Web Service: Bidirectional Communication

Adversaries may use an existing, legitimate external Web service as a means for sending commands to and receiving output from a compromised system over the Web service channel. Compromised systems may leverage popular websites and social media to host command and control (C2) instructions. Those infected systems can then send the output from those commands back over that Web service channel. The return traffic may occur in a variety of ways, depending on the Web service being utilized. For example, the return traffic may take the form of the compromised system posting a comment on a forum, issuing a pull request to development project, updating a document hosted on a Web service, or by sending a Tweet.

Popular websites and social media acting as a mechanism for C2 may give a significant amount of cover due to the likelihood that hosts within a network are already communicating with them prior to a compromise. Using common services, such as those offered by Google or Twitter, makes it easier for adversaries to hide in expected noise. Web service providers commonly use SSL/TLS encryption, giving adversaries an added level of protection.

ID: T1102.002
Sub-technique of:  T1102
Platforms: Linux, Windows, macOS
Permissions Required: User
Version: 1.0
Created: 14 March 2020
Last Modified: 26 March 2020

Procedure Examples

ID Name Description
G0005 APT12

APT12 has used blogs and WordPress for C2 infrastructure.[1]

G0007 APT28

APT28 has used Google Drive for C2.[2]

G0067 APT37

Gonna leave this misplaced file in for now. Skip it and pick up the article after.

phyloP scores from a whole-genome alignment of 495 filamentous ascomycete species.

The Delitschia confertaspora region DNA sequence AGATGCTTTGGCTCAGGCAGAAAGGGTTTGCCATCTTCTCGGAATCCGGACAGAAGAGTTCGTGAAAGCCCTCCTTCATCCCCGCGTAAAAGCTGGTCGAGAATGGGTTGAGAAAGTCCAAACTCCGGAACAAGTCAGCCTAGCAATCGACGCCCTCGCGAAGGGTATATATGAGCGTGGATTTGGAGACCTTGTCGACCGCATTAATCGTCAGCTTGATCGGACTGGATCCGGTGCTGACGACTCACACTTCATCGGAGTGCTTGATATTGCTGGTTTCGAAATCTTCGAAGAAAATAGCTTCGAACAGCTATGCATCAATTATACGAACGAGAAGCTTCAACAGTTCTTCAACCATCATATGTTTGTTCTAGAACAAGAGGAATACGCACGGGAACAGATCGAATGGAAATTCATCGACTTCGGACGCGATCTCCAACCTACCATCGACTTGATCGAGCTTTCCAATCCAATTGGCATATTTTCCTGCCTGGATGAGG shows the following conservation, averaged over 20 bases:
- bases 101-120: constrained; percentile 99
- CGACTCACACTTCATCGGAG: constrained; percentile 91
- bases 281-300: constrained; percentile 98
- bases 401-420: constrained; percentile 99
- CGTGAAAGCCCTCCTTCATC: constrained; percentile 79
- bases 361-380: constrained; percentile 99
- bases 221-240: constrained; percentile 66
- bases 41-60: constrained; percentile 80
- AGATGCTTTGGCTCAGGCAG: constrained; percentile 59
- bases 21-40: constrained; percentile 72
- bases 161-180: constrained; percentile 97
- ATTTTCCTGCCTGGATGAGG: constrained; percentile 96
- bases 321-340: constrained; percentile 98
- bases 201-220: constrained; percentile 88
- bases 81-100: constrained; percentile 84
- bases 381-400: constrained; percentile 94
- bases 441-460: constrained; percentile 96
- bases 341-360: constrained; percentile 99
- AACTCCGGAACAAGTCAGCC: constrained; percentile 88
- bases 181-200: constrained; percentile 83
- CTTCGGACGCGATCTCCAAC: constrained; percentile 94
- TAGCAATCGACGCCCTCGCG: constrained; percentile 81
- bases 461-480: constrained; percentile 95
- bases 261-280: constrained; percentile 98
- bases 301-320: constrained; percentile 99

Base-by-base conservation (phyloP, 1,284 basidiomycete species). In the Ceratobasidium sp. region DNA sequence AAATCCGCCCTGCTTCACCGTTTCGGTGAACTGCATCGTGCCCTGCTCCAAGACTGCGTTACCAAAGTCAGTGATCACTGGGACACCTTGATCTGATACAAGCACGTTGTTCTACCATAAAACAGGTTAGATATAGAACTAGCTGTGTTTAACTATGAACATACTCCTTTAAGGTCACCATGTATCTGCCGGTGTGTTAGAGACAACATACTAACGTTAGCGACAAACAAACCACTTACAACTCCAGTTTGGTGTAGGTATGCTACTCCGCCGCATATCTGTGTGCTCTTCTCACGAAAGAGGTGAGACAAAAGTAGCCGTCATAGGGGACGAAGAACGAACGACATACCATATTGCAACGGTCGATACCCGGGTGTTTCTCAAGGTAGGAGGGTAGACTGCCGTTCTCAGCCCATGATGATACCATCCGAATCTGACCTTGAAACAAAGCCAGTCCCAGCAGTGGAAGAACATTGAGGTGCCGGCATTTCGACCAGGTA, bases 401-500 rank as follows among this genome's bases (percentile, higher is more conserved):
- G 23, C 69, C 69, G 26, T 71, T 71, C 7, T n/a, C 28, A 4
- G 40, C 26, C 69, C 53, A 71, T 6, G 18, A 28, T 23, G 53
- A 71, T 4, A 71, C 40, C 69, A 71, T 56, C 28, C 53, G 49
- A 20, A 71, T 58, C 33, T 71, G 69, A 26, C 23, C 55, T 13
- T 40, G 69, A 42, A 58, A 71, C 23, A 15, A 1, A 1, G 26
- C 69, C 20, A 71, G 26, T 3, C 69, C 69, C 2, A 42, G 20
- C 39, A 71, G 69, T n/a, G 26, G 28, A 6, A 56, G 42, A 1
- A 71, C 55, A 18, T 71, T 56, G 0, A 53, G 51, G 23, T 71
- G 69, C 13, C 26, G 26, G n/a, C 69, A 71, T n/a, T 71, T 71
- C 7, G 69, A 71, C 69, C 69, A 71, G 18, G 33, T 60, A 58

APT37 leverages social networking sites and cloud platforms (AOL, Twitter, Yandex, Mediafire, pCloud, Dropbox, and Box) for C2.[3][4]

G0087 APT39

APT39 has communicated with C2 through files uploaded to and downloaded from DropBox.[5]


BADNEWS can use multiple C2 channels, including RSS feeds, Github, forums, and blogs.[6][7][8]


BLACKCOFFEE has also obfuscated its C2 traffic as normal traffic to sites such as Github.[9][10]


BLUELIGHT can use different cloud providers for its C2.[11]

S0651 BoxCaon

BoxCaon has used DropBox for C2 communications.[12]


The CALENDAR malware communicates through the use of events in Google Calendar.[13][14]

G0008 Carbanak

Carbanak has used a VBScript named "ggldr" that uses Google Apps Script, Sheets, and Forms services for C2.[15]

S0660 Clambling

Clambling can use Dropbox to download malicious payloads, send commands, and receive information.[16][17]

S0054 CloudDuke

One variant of CloudDuke uses a Microsoft OneDrive account to exchange commands and stolen data with its operators.[18]